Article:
E-portfolios have clear links with learning, teaching and assessment of learning, but benefits also exist for institutions, especially where the vision for e-portfolios is part of a wider strategy to promote lifelong learning, widen participation or to embed learner-centred pedagogies.
From a data management point-of-view, the integration of e-portfolio systems within and across institutions and organisations can also bring significant benefits. Taken from Beetham (2005), these include:
- Rationalisation of administrative processes, particularly in the areas of learner records and assessment management
- Enhanced provision to individual learners, due to better information about their needs and preferences; personalisation
- Enhanced selection processes, due to better information about individuals’ achievements
- Credibility for learning opportunities and programmes offered, through participation in a recognised framework for recording achievement
- Improved organisational research, quality assurance and planning through access to richer information about learners.
"Any unexpected benefits? Well, yes, I think we would agree that actually using the e-portfolio has given staff the confidence to try other forms of technology, for instance audio files to give feedback to their students or linking their PebblePad blog with their Facebook. So they’re beginning to experiment more and feel probably a bit more comfortable with the technology…"
Sarah Chesney of the Blossom Project at the University of Cumbria
E-portfolios: some key benefits for institutions
- Supporting the admissions process
- Helping learners reflect, to develop their self-awareness and autonomy
- Development of skills as required by institution or professional body
- Presentation of achievements and skills to a third party
- Enhancement of self-confidence, self-esteem and motivation among learners and tutors
- Widening participation
- Alumni – opportunities for long-term relationship.
Source: EELLS final report
Models of implementation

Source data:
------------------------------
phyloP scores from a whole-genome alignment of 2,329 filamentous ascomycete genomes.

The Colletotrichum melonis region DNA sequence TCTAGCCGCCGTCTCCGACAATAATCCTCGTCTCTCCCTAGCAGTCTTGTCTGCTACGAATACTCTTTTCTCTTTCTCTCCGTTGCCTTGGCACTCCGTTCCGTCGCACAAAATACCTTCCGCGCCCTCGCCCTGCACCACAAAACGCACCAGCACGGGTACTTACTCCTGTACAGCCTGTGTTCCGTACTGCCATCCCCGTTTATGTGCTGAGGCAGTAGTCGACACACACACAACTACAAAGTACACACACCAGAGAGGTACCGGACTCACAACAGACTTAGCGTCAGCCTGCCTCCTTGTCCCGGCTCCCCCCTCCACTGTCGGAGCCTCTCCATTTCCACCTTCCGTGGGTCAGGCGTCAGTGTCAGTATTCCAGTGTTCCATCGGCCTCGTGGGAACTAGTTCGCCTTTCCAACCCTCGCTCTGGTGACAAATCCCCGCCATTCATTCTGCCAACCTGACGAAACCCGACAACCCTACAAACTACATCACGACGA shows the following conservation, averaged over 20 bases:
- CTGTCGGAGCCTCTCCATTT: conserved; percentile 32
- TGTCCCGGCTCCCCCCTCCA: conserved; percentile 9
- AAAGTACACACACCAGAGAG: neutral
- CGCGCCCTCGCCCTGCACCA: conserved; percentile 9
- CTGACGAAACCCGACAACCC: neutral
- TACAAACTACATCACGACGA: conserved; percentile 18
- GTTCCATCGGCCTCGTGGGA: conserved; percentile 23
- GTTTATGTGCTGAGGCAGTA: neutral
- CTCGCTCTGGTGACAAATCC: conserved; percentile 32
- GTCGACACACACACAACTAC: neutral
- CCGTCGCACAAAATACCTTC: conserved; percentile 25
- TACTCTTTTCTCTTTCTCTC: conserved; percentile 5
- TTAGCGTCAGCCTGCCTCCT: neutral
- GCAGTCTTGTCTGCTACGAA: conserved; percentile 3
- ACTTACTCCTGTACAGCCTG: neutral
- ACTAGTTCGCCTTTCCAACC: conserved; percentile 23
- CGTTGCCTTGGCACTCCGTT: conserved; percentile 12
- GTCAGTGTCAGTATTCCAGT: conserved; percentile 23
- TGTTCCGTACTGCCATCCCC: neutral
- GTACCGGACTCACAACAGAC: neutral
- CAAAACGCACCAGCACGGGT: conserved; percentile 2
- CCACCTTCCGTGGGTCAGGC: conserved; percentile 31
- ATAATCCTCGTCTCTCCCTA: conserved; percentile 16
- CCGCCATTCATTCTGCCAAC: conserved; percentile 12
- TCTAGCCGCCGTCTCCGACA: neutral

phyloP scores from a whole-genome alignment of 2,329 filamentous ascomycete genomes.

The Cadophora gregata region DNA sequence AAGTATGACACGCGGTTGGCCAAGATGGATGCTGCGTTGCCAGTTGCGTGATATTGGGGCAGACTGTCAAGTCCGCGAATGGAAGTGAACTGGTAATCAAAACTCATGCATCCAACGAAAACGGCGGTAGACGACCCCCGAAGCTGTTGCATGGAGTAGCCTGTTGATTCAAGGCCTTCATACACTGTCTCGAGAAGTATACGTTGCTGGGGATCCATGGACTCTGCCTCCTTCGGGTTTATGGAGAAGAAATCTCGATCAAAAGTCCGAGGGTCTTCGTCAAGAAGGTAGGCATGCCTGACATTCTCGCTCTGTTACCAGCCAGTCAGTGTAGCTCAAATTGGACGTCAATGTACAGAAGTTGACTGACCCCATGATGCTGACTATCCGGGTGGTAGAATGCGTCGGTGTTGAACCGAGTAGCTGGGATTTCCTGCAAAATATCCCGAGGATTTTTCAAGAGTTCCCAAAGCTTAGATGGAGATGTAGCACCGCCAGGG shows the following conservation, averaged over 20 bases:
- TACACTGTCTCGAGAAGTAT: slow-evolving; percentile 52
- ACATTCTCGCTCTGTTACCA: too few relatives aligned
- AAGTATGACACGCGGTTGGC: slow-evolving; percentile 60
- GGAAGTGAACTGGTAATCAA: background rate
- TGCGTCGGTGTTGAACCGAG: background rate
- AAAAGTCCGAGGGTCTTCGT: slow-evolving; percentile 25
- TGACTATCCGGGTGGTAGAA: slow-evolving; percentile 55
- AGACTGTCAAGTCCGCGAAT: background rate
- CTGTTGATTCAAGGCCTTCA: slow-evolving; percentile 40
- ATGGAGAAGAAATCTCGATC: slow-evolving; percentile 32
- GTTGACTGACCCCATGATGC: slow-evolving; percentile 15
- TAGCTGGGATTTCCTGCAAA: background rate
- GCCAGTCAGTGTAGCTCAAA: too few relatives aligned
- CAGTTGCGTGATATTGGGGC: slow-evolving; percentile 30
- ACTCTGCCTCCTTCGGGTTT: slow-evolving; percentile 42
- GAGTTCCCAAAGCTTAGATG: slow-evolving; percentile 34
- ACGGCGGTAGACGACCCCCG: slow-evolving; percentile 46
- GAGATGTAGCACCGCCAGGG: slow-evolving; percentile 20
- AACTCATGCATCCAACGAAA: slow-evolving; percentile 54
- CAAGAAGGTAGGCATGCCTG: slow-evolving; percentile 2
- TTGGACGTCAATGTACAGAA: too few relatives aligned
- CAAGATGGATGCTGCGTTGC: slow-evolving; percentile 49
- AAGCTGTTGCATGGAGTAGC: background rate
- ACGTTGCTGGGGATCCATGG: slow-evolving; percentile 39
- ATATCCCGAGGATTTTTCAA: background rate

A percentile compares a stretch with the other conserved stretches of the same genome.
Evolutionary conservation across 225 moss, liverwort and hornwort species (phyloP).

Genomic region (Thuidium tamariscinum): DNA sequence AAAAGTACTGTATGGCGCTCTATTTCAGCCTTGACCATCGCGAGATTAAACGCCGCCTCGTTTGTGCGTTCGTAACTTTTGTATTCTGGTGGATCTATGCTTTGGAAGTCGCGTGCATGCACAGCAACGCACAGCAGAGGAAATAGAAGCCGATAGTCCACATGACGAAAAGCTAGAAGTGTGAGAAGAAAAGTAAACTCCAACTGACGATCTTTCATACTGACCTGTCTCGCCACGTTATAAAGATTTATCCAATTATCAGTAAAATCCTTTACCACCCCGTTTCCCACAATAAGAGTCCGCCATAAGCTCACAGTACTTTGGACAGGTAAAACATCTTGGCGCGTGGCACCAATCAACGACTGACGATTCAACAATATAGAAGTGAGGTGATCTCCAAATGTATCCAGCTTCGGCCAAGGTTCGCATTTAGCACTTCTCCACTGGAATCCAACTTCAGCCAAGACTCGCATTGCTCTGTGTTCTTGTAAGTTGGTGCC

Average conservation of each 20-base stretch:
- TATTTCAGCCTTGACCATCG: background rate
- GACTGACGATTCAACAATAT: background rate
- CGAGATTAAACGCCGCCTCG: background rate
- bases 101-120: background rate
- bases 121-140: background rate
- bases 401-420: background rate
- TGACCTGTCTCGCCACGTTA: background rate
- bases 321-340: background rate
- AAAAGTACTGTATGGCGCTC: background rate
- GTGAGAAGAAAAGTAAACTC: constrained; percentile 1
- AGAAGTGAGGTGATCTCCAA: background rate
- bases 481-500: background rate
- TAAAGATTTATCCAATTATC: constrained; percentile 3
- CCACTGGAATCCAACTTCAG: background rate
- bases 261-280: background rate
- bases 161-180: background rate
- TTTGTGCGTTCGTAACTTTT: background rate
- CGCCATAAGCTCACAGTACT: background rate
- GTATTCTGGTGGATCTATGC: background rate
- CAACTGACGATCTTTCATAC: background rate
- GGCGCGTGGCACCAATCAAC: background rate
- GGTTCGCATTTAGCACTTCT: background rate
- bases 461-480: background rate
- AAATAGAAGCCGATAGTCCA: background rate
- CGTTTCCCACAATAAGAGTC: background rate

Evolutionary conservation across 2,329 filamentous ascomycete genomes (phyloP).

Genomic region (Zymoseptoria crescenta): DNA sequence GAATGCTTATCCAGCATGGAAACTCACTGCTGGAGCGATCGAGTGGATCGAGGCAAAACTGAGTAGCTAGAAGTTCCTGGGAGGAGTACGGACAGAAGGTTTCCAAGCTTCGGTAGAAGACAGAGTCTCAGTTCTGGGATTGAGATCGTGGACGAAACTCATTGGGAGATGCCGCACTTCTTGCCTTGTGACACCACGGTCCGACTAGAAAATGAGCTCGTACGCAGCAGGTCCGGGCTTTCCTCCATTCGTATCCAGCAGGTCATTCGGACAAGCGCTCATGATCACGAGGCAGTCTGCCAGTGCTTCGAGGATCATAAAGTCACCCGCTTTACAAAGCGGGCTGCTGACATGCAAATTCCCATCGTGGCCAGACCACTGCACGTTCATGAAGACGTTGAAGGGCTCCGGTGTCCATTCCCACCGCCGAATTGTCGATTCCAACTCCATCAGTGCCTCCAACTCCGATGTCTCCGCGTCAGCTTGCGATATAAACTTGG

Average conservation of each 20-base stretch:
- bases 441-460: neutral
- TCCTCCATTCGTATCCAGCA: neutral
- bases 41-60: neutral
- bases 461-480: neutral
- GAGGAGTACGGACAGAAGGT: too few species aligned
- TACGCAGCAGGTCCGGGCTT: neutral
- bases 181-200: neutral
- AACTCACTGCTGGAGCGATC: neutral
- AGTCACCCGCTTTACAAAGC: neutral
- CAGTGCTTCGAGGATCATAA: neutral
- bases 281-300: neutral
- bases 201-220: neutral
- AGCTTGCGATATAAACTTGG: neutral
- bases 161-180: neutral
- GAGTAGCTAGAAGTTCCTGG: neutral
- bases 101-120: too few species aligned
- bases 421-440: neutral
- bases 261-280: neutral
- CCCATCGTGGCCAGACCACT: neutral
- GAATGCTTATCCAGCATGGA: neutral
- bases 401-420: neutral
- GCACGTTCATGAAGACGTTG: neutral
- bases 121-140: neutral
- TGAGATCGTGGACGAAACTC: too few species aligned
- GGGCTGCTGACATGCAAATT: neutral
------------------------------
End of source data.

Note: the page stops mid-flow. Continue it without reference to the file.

As with any e-learning initiative, moving from small scale pilots and funded projects to wider implementation involves careful management. Some of the key factors that should be considered are identifying what is appropriate and sustainable, aligning curricular practice, managing potential risk factors and preparing for future developments.
When it comes to implementation, the most important question to be asked about e-portfolios is not ‘What system should we adopt?’, but rather ‘What do we want to achieve, and who with?’ Taking the learners as the starting point remains sound policy, since the needs and requirements of target groups should be the driver behind an initiative.
Approaches to engagement of users by implementation of appropriate tutor/mentor training and student support materials is important. The EPICS-2 project surveyed students from a wide range of undergraduate and taught postgraduate programmes at Newcastle University on their engagement with e-portfolios. Results showed that those with the highest engagement had, in comparison with their less engaged peers, a higher understanding of the purpose of the e-portfolio and how it is used on their programmes as well as a higher reported incidence of references by teaching staff to the e-portfolio. Source: EPICS-2 final report, page 18.
If centrally managed and linked to institution-wide provision, such as tutorial programmes, awareness of an e-portfolio initiative is likely to be greater and take-up more rapid. However, the imposition of a compulsory initiative does not ensure the commitment of practitioners and learners. In contrast, implementation that is demand-led can result in more effective and fruitful outcomes, although these may emerge in a piecemeal rather than a uniform way. Making the e-portfolio system applicable and relevant to different subject disciplines is another aspect of the challenge.
The e-Portfolio Implementation Toolkit provides some guidance for Senior Managers. It includes different implementation approaches, key issues and effective practice, together with an eight point summary guide.
"Having a central service for e-portfolios that is open to all students enables students to take the initiative. It doesn’t have to come from their academic programme. It enables you to reflect on your journey, what skills you have acquired. It enables you to practice how you represent those to others. That’s what employers value.
"There are a number of reasons for having a centralised service for e-portfolios. Professional courses such as medicine and nursing need e-portfolios. Then there is the employability agenda which generates a much wider need for e-portfolios. However, there is no mandate to adopt e-portfolios here; just because we have provided a central service, it does not mean everyone has to use it. Medicine and veterinary medicine their own integrated curriculum with an e-portfolio product built into it. We have a service for the majority of the institution but not necessarily for everyone.